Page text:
Early in December, the AP reported that Attorney General William Barr said U.S. Justice Department had uncovered no evidence of widespread voter fraud that could change the outcome of the 2020 election.

Rep. Virginia Foxx, who represents North Carolina’s 5th Congressional District including Watauga County, was at the Capitol on Jan. 6.

“Violence like what we’re witnessing in the United States Capitol is unacceptable,” Foxx tweeted at 2:49 p.m. as supporters roamed the halls of the Capitol. “People have the right to peacefully protest, and there is absolutely no reason to resort to destruction. God bless the brave men and women of the United States Capitol Police for protecting us.”

She later tweeted at 4:18 p.m. that she was safe and that law and order must be upheld.

"I am safe," Foxx tweeted. "Members of my staff are safe. The protestors within the Capitol must immediately back down. Senseless violence accomplishes absolutely nothing."

North Carolina Gov. Roy Cooper went as far as to call the events on Capitol Hill terrorism.

"The peaceful transition of power is the hallmark of our democracy," Cooper tweeted. "Today's terrorism is not who we are. This attack on our country must be overcome. America is better than this."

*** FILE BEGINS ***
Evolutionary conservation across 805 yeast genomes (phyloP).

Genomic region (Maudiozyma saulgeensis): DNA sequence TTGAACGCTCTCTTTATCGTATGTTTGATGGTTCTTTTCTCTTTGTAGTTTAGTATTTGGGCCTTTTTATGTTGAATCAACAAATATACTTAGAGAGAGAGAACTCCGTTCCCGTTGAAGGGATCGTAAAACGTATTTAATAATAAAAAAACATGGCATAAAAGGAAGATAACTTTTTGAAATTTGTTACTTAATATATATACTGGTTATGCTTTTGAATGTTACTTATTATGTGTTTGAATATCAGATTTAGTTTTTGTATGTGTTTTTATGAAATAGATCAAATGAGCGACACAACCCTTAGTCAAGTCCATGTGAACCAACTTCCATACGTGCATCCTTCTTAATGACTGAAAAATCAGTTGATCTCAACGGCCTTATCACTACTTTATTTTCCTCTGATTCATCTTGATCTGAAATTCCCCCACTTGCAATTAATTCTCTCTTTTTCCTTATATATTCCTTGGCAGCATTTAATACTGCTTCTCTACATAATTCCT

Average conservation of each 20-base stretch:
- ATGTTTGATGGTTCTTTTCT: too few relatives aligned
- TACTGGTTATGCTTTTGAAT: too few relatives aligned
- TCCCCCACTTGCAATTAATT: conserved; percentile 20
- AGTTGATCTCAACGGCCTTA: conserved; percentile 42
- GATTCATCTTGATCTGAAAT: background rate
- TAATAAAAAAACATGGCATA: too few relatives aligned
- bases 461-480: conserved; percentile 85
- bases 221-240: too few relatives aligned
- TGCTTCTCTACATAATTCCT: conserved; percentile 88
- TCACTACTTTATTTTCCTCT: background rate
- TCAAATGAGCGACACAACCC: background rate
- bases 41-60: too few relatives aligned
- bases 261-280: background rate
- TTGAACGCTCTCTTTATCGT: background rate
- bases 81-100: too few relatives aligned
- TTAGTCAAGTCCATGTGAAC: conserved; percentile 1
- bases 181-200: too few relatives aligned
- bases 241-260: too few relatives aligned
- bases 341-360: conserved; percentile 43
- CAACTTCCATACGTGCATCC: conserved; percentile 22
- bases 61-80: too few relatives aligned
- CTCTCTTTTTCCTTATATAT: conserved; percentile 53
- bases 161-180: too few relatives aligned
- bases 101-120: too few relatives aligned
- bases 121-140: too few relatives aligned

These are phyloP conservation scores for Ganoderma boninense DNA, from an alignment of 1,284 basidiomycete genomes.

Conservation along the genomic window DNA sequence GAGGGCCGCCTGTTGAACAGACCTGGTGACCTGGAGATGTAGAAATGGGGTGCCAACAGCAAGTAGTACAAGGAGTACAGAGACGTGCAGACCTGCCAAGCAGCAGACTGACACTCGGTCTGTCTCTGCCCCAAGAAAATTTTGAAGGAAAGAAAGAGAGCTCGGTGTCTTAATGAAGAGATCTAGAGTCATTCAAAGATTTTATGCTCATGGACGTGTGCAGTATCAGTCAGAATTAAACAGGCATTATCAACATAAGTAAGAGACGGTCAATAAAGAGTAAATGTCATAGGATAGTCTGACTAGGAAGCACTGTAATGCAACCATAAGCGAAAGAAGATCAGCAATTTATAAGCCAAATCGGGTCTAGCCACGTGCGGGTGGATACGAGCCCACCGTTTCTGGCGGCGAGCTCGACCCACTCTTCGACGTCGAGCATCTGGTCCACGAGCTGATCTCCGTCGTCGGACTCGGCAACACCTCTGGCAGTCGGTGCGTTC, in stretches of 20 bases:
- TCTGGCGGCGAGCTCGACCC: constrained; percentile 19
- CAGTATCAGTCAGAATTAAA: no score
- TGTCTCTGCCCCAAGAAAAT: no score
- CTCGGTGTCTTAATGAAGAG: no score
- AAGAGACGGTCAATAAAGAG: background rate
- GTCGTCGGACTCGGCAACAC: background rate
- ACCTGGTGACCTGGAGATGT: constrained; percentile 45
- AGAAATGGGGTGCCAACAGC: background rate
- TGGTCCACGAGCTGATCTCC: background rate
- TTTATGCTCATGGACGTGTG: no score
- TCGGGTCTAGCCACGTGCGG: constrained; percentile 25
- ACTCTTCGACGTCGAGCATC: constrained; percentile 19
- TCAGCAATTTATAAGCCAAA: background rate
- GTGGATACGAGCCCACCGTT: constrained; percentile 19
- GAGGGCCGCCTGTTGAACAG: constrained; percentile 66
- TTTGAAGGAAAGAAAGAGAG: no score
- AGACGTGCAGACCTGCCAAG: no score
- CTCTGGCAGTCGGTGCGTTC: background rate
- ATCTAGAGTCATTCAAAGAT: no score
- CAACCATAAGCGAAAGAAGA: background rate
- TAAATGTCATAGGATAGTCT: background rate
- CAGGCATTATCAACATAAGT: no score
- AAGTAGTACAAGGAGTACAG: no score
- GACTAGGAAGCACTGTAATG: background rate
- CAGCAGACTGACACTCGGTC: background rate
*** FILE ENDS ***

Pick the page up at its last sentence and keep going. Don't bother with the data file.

At 5:30 p.m., the AP reported that five weapons were recovered and 13 people have so-far been arrested in the pro-Trump protests.

On Jan. 7, the United States Capitol Police announced that Officer Brian Sicknick passed away due to injuries sustained while on-duty. According to a press release from the USCP, Sicknick was responding to the "riots" at the Capitol when was injured while physically engaging with protesters. 

His death will be investigated by the Metropolitan Police Department’s Homicide Branch, the USCP and its federal partners.